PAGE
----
Fogra is currently working with great commitment on modernising ISO 12647 and adapting it to current environmental conditions.
Important innovations of the reformed ISO 12647 will be:
- Innovations regarding paper types (PT)
- New tone value increases
- For proofing: New papers with optical brighteners
Why is ISO 12647 being revised? Environmental conditions have changed significantly at three central points since the last revision in 2004.
The previous paper types 3 and 5 with the paper whites defined in 2004 are hardly available on the market today. Even picture printing papers today show a much stronger blue colouration than just a few years ago. In addition, the revision of D50 in 2009 means that the lighting in the pressrooms now also contains considerably more UV than before 2009, which has caused problems in the matching of proofs without optical brighteners compared to papers with a high proportion of brighteners. Instead of the previous 5 paper types, there will probably now be 8 new paper types which also differentiate between glossy and matte picture printing paper:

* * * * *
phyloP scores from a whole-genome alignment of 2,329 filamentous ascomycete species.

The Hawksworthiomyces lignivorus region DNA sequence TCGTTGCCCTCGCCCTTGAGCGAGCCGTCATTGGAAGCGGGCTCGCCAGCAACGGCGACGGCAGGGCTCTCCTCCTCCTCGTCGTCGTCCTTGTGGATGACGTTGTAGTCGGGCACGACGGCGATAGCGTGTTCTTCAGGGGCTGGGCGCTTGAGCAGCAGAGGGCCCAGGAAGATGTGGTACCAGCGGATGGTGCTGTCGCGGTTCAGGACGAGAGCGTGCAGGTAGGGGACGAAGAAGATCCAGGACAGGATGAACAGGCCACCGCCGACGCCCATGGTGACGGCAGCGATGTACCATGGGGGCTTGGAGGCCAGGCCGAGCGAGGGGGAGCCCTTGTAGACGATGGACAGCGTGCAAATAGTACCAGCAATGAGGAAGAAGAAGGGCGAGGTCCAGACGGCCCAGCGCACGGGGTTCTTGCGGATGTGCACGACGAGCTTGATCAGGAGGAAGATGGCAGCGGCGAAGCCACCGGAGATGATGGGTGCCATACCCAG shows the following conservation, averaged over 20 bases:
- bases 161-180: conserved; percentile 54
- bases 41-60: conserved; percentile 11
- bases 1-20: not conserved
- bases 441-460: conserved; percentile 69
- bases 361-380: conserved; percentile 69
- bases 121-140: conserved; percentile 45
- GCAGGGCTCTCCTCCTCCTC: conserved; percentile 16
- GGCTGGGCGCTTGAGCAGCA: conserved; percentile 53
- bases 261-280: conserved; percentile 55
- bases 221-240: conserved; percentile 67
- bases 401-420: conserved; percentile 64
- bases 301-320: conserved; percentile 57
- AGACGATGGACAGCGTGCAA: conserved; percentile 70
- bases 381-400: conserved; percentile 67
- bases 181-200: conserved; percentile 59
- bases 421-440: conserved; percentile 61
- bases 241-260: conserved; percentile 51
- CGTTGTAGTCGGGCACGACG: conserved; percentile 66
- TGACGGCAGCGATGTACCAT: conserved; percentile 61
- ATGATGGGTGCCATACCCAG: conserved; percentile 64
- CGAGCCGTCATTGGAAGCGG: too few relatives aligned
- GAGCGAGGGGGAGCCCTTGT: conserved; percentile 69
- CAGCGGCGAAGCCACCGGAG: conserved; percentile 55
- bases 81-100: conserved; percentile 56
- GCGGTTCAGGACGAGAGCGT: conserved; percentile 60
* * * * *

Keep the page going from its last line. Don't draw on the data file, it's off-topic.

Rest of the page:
- PT1: Coated picture printing paper (Premium coated)
- PT2: Brightened, coated picture printing paper (Improved coated)
- PT3: Glossy coated magazine paper (Standard coated glossy)
- PT4: Matte coated magazine paper (standard coated mat)
- PT5: Wood free uncoated
- PT6: Supercalendered, uncoated
- PT7: Improved uncoated paper
- PT8: Standard uncoated
Based on these eight types of paper, a total of 16 printing conditions are created by using frequency modulated non-periodic screening and conventional periodic screening.
But not only the paper types are being adapted to the new era: The dot gain curves will also be adapted to the new conditions. The filmless printing plate production that is common today results in a higher dot gain in the bright highlights than before. Therefore, new dot gain curves have been defined that are now also valid for all colours of a printing condition. For black and cyan, magenta and yellow the same increase curves now apply for the same printing condition. Current investigations show that the black ink does not really print ” richer ” than the chromatic colors.
The revised ISO 12647 will also contain innovations for proofing. As Fogra writes, “Papers with a high proportion of optical brighteners can only be simulated with test printing substrates […] that also contain optical brighteners. A metrological equality also looks the same to the eye, according to Fogra’s conclusion, if the UV components of colour measurement and colour matching are identical. The investigations for the softproof have not yet been completed.